That is What I Call High-Quality H2O: A History of Bottled Water
Learn the history of bottled water and how this life-sustaining resource is widely available today; from drawing water at the well to office delivery.
With sales of bottled water recently reaching $18.1 billion in twelve months, the demand for bottled water keeps going up. People stockpile it, drink it to avoid unsafe tap water, carry it when exercising, and turn to it looking for nutritional benefits. Is this a new trend?
Actually, bottled water has been in demand for hundreds of years. Read on to learn more about the history of bottled water.
History of Bottled Water
While water has always been purchased and stored for travel, over the years it began to be bottled for specific purposes. Not all of this water was even for drinking!
People have long believed that water from certain springs had curative properties. In the Middle Ages, Christians thought that many saints had blessed springs whose water could work miracles. Pilgrims visited these sites, sometimes traveling hundreds of miles, to pray for cures.
The explosion of pilgrim travelers created a souvenir industry. Visiting pilgrims could buy tiny ampules or containers containing water from the sacred springs. Pilgrims might have carried these home to cure others, or simply treasured them as holy relics.
Bottled Spa Water
Water was first bottled for drinking at Holy Well, in the Malvern Hills of England, in the early 1620s. This water was also thought to have healing properties.
Spas, built around natural springs, grew in popularity in the 1800s. People drank or soaked in the sulfurous waters to cure disease. These spas began bottling water for sale so customers could drink the curative waters at home.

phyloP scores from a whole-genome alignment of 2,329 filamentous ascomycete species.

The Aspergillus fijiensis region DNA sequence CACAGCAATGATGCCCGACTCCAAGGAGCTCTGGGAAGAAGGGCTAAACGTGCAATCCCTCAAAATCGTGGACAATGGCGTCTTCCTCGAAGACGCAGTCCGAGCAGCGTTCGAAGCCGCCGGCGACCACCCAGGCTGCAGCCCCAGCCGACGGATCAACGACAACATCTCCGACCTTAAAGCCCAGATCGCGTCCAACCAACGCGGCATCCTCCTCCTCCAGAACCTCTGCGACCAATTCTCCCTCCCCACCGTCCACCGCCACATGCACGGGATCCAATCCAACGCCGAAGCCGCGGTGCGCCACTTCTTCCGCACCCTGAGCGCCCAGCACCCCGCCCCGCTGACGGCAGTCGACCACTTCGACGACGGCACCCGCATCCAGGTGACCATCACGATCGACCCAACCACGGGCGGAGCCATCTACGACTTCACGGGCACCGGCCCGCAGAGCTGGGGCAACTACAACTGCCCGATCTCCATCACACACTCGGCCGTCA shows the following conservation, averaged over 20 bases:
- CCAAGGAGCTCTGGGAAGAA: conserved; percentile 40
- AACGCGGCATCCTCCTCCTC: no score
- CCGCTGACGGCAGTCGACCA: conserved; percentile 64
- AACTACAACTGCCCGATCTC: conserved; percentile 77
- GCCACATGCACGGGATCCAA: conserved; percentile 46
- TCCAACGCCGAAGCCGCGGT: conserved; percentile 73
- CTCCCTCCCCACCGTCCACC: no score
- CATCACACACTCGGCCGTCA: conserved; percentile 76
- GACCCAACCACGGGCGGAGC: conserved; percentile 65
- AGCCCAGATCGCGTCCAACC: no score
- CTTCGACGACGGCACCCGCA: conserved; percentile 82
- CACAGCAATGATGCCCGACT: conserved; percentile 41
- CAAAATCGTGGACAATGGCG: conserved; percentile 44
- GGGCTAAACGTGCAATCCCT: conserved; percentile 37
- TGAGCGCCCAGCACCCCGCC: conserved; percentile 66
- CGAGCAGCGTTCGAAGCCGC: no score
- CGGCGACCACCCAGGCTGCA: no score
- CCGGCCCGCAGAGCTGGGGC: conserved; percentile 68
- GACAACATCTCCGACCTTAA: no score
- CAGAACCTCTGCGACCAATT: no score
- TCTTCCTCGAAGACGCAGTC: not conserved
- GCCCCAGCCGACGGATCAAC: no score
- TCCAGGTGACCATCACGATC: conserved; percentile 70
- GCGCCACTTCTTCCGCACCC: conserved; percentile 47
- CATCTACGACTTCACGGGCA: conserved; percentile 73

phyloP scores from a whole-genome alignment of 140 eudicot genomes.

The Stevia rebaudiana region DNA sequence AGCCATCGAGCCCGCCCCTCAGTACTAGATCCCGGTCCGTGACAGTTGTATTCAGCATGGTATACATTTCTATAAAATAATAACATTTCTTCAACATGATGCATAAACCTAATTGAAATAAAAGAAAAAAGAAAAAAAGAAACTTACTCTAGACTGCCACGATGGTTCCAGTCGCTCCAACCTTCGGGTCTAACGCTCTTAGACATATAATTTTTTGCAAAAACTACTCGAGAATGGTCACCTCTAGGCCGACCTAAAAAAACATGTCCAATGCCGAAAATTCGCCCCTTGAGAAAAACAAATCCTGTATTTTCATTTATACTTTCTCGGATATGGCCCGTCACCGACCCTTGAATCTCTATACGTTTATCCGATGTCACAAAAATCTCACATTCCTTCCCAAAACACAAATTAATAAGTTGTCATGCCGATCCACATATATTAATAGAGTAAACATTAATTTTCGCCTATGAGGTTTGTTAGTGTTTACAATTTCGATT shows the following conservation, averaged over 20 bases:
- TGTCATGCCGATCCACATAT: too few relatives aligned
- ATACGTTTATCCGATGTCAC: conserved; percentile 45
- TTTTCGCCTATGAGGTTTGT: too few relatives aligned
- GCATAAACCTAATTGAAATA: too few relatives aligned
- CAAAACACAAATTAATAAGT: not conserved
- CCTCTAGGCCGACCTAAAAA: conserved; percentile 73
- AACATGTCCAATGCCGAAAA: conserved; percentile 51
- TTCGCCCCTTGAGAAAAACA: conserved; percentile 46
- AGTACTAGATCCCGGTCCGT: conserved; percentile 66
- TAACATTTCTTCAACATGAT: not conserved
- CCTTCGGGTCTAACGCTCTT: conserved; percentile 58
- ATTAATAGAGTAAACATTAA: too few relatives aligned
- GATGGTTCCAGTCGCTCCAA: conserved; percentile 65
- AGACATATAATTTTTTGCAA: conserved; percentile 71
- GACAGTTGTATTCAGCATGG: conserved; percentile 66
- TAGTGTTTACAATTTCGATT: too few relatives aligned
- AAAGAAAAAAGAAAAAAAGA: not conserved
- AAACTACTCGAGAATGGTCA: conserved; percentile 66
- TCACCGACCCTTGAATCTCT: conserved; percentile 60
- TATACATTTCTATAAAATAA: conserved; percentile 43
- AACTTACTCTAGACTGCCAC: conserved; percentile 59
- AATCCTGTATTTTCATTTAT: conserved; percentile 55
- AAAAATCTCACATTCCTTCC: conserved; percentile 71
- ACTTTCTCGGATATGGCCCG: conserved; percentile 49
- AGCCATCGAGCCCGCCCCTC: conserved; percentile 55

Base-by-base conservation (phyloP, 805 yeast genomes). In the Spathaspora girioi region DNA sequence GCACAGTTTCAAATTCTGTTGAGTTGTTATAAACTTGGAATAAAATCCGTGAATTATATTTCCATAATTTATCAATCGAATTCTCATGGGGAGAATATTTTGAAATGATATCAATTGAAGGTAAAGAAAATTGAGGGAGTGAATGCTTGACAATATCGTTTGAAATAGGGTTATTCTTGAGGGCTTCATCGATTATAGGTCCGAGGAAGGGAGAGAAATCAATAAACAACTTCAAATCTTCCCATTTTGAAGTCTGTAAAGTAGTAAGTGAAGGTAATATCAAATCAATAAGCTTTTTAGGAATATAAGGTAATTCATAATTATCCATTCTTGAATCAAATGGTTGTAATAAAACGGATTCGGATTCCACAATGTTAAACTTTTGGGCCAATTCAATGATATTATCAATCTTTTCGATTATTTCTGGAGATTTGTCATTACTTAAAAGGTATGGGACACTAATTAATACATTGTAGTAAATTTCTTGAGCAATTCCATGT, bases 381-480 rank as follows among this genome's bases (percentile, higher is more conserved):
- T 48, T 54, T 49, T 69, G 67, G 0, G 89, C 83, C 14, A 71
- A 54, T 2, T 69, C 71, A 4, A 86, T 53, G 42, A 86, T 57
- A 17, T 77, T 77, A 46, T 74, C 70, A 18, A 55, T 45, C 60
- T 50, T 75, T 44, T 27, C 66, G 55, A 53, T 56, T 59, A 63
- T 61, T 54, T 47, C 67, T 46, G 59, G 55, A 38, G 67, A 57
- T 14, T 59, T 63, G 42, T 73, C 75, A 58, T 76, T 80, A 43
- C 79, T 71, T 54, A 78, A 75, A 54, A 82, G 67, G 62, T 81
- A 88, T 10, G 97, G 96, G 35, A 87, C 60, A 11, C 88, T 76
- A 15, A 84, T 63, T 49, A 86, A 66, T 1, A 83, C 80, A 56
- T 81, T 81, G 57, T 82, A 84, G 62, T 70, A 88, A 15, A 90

First Bottled Water in the US
In 1845, an American family, the Rickers, started bottling spring water in Maine. They claimed their water had medicinal properties. Their company turned into the Poland Springs water company, which still exists today.
Other American springs started bottling water as well, such as Saratoga Spring Water, which was founded in 1872, and the Ozarka Spring Water company, created in 1905.
Some areas, including major cities, had systems that delivered brackish or contaminated water. In these cases, water was sometimes delivered by salesmen hauling barrels and sometimes bought in bottles.
In 1905, English doctor Alexander Houston discovered that adding chlorine to water killed bacteria. After his discovery, city water became safer, and bottled water lost popularity.
A Rise in Bottled Water
Bottled water started becoming popular again in the 1970s. The invention of plastic (PET) water bottles made bottling water easy and cheap.
Perrier, a former spa company, marketed its water as a classy and healthy alternative to sodas. New water companies sprang up, and old ones were acquired, such as the Malvern site which was purchased by Schweppes and became part of Coca Cola.
Water Trends Today
The popularity of bottled water continues to grow, with bottled water types that include spring water, filtered water, distilled water, and carbonated water. Americans drink more bottled water than soda, and as soda falls out of favor, bottled water sales may continue to rise.
Try Bottled Water
Whether you’re interested in bottled water for taste, health reasons, or safety, the history of bottled water shows that you’re not alone. Contact us for quotes to learn more about bottled water delivery options for you.